Multithreaded Programming Guide

Deadlocks Related to Scheduling

Because there is no guaranteed order in which locks are acquired, a problem in threaded programs is that a particular thread never acquires a lock, even though it seems that it should.

This usually happens when the thread that holds the lock releases it, lets a small amount of time pass, and then reacquires it. Because the lock was released, it might seem that the other thread should acquire the lock. But, because nothing blocks the thread holding the lock, it continues to run from the time it releases the lock until it reacquires the lock, and so no other thread is run.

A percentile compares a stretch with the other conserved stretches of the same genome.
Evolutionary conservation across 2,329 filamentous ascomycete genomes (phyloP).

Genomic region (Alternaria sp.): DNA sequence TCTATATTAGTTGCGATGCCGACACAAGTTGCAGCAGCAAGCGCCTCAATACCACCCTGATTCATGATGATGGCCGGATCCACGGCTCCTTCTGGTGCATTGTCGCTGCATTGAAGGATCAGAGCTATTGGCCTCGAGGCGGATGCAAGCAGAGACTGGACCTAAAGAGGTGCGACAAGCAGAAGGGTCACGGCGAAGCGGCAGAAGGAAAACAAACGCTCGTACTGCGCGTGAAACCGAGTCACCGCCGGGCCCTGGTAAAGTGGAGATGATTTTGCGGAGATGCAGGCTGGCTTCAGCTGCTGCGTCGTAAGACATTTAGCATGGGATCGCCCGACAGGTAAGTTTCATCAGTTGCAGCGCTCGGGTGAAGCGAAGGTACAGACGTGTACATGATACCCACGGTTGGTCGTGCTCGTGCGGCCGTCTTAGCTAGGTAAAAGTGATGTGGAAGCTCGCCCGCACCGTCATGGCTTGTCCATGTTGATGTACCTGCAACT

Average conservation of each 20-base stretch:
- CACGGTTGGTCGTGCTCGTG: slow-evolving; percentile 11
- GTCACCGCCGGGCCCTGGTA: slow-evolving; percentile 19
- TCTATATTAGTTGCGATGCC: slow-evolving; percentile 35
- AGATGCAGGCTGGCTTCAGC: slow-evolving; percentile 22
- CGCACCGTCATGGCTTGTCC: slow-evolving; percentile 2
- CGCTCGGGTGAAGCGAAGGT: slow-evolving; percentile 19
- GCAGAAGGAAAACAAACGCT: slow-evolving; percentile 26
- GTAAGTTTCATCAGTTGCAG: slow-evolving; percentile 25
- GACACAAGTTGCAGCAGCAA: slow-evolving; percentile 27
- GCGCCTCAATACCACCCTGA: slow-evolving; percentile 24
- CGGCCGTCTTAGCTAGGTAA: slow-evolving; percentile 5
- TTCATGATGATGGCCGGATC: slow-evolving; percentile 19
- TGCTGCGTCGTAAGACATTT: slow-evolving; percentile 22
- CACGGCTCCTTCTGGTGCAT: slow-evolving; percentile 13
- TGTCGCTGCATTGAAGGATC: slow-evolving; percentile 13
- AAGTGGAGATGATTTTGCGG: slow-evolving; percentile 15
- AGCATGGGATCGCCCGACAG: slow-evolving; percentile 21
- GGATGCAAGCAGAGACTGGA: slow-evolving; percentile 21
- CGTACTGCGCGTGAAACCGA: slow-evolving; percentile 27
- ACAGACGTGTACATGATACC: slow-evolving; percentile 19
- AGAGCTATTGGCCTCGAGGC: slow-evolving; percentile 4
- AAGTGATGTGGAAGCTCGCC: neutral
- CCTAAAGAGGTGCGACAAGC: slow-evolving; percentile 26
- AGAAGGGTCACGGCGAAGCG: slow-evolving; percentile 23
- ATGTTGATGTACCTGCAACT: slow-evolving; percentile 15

You can usually solve this type of problem by calling thr_yield(3T) just before the call to reacquire the lock. This allows other threads to run and to acquire the lock.

Because the time-slice requirements of applications are so variable, the threads library does not impose any. Use calls to thr_yield() to make threads share time as you require.